But I left all sense and reason back in the trees somewhere.
I came out of the treed area onto the snow packed road, operating a machine that was way more powerful than I needed considering my frame of mind. I wound it up to full speed. 
It was exciting as I heard the motor growl. 
The adrenaline coursed through me as I flew down the trail.
The lights on the machine would shine a reasonable distance ahead or what I thought was reasonable even though I had the snowmobile running at its top speed. The trees on the side of the trail were whirring by and I was enjoying the rush. 
I came to a bend in the trail that I slowed for and rounded, and once again opened the throttle wide. 
Then I looked up and saw an immediate turn and embankment directly in front of me. 
I thought, “Gee I don’t remember that sharp turn”.  Then, “I’m going way too fast. How am I going to get around that corner without planting myself in the embankment?”  And finally, “This is not good, I am going to be killed or maimed”.
I had no idea what I should do.  I was going so fast that if I tried to break on the snow packed trail, I would likely slide out of control and become part of the embankment.
I let the throttle go and the snowmobile started to slow. I dropped down and hugged my machine while leaning over to help it stay upright around the corner, certain that I was going to leave the trail and hit the embankment at any second. 
Suddenly, I was around the corner and headed down the trail.  The snowmobile continued to slow and I was not inclined to speed up at this point.  I thought, “How did I make it around that corner?” I was sure that I shouldn’t have. 
I have since imagined that if I had stopped and gone back to the corner, I would have seen a line of footprints in the snow from a whole group of guardian angels that guided me around and kept me from planting myself in the bank.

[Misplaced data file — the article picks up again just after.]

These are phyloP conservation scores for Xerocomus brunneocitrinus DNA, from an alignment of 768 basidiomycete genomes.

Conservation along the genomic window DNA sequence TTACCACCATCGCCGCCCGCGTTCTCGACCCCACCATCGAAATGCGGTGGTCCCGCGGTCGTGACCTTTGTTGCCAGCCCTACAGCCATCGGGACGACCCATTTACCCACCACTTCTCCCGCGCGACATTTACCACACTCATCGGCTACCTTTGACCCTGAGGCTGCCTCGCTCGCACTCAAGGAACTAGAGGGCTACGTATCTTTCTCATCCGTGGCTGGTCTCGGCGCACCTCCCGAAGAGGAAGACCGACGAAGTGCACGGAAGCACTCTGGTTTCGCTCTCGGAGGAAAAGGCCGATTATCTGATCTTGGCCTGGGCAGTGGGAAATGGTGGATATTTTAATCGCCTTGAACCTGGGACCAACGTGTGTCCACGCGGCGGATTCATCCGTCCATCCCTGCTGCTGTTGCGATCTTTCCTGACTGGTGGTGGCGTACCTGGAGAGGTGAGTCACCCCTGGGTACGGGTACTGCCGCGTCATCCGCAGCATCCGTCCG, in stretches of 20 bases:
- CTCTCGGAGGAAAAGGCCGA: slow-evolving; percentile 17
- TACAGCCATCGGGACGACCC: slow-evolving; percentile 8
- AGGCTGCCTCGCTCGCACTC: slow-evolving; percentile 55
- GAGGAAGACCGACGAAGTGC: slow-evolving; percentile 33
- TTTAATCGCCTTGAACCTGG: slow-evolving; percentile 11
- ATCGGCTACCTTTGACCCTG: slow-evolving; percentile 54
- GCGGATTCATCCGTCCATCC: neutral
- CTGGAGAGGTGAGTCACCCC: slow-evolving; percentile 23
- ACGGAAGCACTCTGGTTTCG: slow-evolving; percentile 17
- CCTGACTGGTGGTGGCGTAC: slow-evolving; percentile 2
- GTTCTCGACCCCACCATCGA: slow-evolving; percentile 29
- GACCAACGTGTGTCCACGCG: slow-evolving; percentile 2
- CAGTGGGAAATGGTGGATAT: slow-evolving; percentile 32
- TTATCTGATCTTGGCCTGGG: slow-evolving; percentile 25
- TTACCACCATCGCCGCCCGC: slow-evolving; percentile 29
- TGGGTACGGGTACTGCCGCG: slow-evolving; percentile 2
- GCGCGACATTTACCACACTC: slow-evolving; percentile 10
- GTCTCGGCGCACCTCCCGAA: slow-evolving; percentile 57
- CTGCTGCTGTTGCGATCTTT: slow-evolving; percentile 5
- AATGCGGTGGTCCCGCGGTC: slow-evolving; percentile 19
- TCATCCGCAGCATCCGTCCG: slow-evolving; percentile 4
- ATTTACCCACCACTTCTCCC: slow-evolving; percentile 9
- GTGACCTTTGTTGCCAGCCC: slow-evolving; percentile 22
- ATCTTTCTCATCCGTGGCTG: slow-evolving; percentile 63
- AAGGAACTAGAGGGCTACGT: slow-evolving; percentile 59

They would have probably said to each other, “This is one stupid teenager.”
Oh, wait a minute. Guardian angels would say, “This young man has just made a poor choice, but maybe if we step in this time, he will make better choices in the future.”
I managed to get back to my truck and then home a little shaken but in one piece.  I vowed that I would not be so foolish again.
I can’t say that I have always been wiser, but maybe my guardian angels can vouch for me.

Monday, July 10, 2017

Sorting Souls

Just inside the graveyard fence stood a big old pecan tree.
One day two boys came hunting nuts. In actuality.
They filled a big old bucket (though they spilled some by the fence),
Then sat down right there by the tree so counting could commence.
“One for you and one for me,” said one boy, happily.
“And another one for you and then another one for me.”
A third young boy came riding past the graveyard on his bike,
Heard some voices from inside that sounded quite ghostlike.
Slowed and heard a voice say, “One for you and one for me.”
“One for you and one for me,” it continued gleefully.
In an instant, he had figured who was speaking thus,
Left to find someone with whom all this he could discuss.
‘Round the bend he came upon an old man with a cane,
Hobbling slowly down the road in quite extensive pain.
“Come here quick!” the boy said. “Please believe what I just heard!”
“They’re in there sharing out the souls, both Satan and the Lord!”
He said, “Beat it kid, you see it's hard for me to stroll?”
The boy was firm. The graveyard fence then became their goal.
Standing by the bars they heard those fateful words once more,
“One for you and one for me.” As had been said before.
The old man whispered, “Boy, you're right. What you said is true!”
“Let's move closer by the fence and bring the Lord in view!”
They gripped tight those iron bars as they tried to get a glimpse.
But they could not see anything. Though they hung there like two chimps.
At last they heard, “For you. For me. That's all and ain’t this fun?”
“Let's get those nuts o’er by the fence and then we will be done!”

The old man led for a good half-mile, just running like a deer,
Before the kid on the bike shot past and left him in the rear.

'Tis Monday and I know you know that that means poetry.
So visit Jenny and Delores. Now that you've seen me!